Monogamy: The practice of having only one mate at a time or during a lifetime.
Monohybrid: Hybrid with single gene pair difference: a hybrid from parents those are different only with respect to a single gene pair
Monolith: 1. large block of building material: a large uniform block of a single building material such as concrete pieced together with others to form a building or other structure. 2. Pillar of rock: a tall block of solid stone standing by itself, whether a natural rock feature or a stone column shaped and erected by somebody, e.g. as a monument
Monopodial: Monopodial branching is where there is a main trunk with whorls of branches at each node. Pine and firs trees are good examples of this type of branching.
Monsoon forest: A forest type found in areas having a well-marked rainy season and characterized in some region by tree species that lose their leaves for at least part of the dry season.
Morphology: The morphology of a biological entity is its outside structure and form. It is what shows on the outside of a plant or animal body. Morphology in animals refers to arms, legs, head, neck, nose, etc. Morphology in plants refers to the form of the buds, lenticels, length of the internodes, etc.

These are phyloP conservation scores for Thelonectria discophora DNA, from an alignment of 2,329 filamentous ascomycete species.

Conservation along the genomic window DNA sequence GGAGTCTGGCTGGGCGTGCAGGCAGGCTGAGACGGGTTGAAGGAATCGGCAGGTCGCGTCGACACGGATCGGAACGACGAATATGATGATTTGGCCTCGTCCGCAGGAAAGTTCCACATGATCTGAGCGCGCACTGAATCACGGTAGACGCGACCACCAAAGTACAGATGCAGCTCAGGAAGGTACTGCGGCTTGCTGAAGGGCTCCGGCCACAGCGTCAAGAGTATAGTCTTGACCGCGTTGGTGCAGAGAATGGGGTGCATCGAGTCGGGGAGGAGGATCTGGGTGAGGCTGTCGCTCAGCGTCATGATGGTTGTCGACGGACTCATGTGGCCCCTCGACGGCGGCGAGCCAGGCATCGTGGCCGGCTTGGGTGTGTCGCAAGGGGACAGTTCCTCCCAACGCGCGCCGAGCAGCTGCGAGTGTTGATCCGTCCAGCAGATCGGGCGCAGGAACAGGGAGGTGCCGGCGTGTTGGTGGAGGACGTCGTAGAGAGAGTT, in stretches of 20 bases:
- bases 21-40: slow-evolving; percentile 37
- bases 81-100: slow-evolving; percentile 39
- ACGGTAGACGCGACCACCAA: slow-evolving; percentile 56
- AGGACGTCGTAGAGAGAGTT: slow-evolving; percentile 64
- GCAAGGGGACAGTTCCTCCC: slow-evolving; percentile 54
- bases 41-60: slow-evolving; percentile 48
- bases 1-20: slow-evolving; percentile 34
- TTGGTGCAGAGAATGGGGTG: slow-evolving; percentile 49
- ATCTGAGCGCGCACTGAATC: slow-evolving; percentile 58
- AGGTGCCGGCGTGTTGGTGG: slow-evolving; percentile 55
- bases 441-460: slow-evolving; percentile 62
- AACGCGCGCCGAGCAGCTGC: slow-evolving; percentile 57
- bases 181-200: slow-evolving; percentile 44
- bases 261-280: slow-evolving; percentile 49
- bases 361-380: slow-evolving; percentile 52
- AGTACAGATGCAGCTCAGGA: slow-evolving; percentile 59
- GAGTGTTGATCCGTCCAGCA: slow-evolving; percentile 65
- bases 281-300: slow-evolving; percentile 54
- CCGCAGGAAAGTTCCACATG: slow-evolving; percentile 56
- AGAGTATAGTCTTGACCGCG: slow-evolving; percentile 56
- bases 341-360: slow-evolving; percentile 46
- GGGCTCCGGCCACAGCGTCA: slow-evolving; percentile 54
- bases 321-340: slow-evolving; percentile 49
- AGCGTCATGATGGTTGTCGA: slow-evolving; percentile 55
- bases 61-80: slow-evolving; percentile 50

Mortality: Death of forest trees as a result of competition, disease, insect damage, drought, wind, fire, and other factors.
Mortar: Mixture of lime or cement with sand and water, used as a binding material for bricks and stone and as a plaster. Lime mortar consists of sand, water, and slaked lime (Ca(OH)2), a white solid produced when lime reacts with water. Usually one part by volume of slaked lime is used for every three or four parts by volume of sand; enough water is added to make a paste. When exposed to the atmosphere the paste hardens as the result of absorption of carbon dioxide. It does not harden under water and is not as strong as cement mortar. The best type of cement mortar is a mixture of portland cement, sand, water, and a small amount of lime.